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Monday May 30, 2011

BRATTLEBORO -- For the past 10 years, organizers of The Strolling of the Heifers have had one story to tell, but they've told it in many different ways.

To get the word across that local food is important and family farms have to be saved, SOH has marched cows down Main Street, honored local farm families, organized farm tours and used a variety of art forms including painting, music, dance and sculpture to make its point.

This year, as SOH enters its second decade, the story is the same but The Stroll has found a new way to get the message across.

Strolling of the Heifers is holding its first-ever film festival, which will be held the day of the parade, Saturday, June 4, in the Brattleboro Retreat's Lawton Hall.

The films, which were entered by filmmakers across the county, will show from noon to 4:30 p.m. and there is no admission charge.

Strolling of the Heifers entertainment coordinator Beth Kiendl said when the committee began talking about bringing something new to the festival this year, it realized that there has been a surge in artists using film to document the local food movement.

Over the past few years major films like "Food Inc." and "Super Size Me" have taken on the commercial food system and made the case for a more sustainable way of feeding the planet.

Smaller, independent filmmakers are also putting together films and Kiendl said the first annual Strolling of the Heifers Film Festival is a way to highlight that work.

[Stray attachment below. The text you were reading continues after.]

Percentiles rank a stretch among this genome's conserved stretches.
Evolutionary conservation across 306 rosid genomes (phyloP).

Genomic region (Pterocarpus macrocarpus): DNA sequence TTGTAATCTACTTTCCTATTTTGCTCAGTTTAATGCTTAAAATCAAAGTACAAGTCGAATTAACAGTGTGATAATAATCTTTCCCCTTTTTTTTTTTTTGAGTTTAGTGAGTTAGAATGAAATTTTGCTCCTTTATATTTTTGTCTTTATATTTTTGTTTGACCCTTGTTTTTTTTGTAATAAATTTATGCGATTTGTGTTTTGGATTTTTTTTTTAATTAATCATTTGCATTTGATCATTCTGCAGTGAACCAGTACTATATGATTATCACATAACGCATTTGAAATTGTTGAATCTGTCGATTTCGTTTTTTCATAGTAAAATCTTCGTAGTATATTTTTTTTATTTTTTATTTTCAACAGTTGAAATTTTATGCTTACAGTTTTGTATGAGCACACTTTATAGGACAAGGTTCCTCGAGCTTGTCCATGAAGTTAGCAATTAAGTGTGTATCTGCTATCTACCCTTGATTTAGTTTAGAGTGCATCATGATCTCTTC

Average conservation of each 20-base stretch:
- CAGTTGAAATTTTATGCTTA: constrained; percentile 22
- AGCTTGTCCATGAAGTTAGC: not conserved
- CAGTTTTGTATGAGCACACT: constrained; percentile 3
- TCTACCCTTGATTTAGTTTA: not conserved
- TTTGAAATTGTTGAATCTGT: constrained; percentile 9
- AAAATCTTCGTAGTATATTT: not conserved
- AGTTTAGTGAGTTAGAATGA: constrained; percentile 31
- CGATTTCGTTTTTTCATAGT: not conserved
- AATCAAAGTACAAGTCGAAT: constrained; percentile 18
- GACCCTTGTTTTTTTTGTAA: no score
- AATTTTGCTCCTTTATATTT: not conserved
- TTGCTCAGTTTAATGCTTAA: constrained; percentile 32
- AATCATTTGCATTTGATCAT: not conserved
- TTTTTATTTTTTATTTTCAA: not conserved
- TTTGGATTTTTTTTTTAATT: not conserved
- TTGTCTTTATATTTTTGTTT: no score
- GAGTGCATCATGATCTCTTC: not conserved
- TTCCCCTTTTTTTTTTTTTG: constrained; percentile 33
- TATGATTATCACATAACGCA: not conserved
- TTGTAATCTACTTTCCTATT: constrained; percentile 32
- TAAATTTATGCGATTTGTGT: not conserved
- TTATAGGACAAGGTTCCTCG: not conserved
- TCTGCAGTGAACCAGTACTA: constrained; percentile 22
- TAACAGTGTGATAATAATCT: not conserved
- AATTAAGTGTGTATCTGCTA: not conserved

"Every year we try to spread the message that healthy, local food is important and showing these films is another way to do that," Kiendl said. "These people are putting out very good films that send that message so it seemed like a good idea for us to show their work."

When Orly Munzing founded the Strolling of the Heifers in 2002, the word localvore was not in the dictionary and farmers' markets were relatively rare.

Today cities and towns all over America are setting up markets and the U.S. Department of Agriculture has recognized the importance of farmers' markets as economic engines and as models to support agriculture.

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Supporting local food is seen as a way to save family farms, battle obesity and help the local economy, and all over the country filmmakers are finding ways to tell that story.

Once organizers put out the word that there would be a film festival this year, they received entries from across the country, from Canada, and even from overseas.

Local filmmakers Michael Hanish, Lisa Merton and Andy Reichsman screened the entries and Michel Moyse served as an advisor to the festival.

The films range from seven-minute shorts on the role immigrant laborers play in the U.S diary industry, to a 30-minute documentary on the traditional farming practices of a remote village in Eastern Tibet.

After the festival films are shown, there will be a special screening of a new film, "Lilac Ridge, Life on a Family Farm."

The film portrays the life and work of the Thurber family which runs the West Brattleboro farm, and was made by local filmmakers at Ames Hill Productions.

This year's Grand Prize winner is "The Greenhorns," a short film by Severine von Tscharner Fleming which looks at the diverse, and changing, farmers of the 21st century.

From radical Christians, to young punky urban gardeners to the children of migrant farm workers to families in suburbia, the film shows how many different groups are getting their hands dirty in small gardens.

And while they come from different backgrounds, they all are motivated by the desire to have a closer connection to their food production.

Kiendl said that while some of the films take of weighty topics like migrant labor, the loss of agriculture land and environmental threats to the food system, the messages are largely positive.

"You can read the news and really feel down about what is going on this crazy world, but then you see young people who are making an attempt to make it better," said Kiendl. "You come away with a positive outlook, and it can really be invigorating."

Howard Weiss-Tisman can be reached at 802-254-2311 ext. 279 or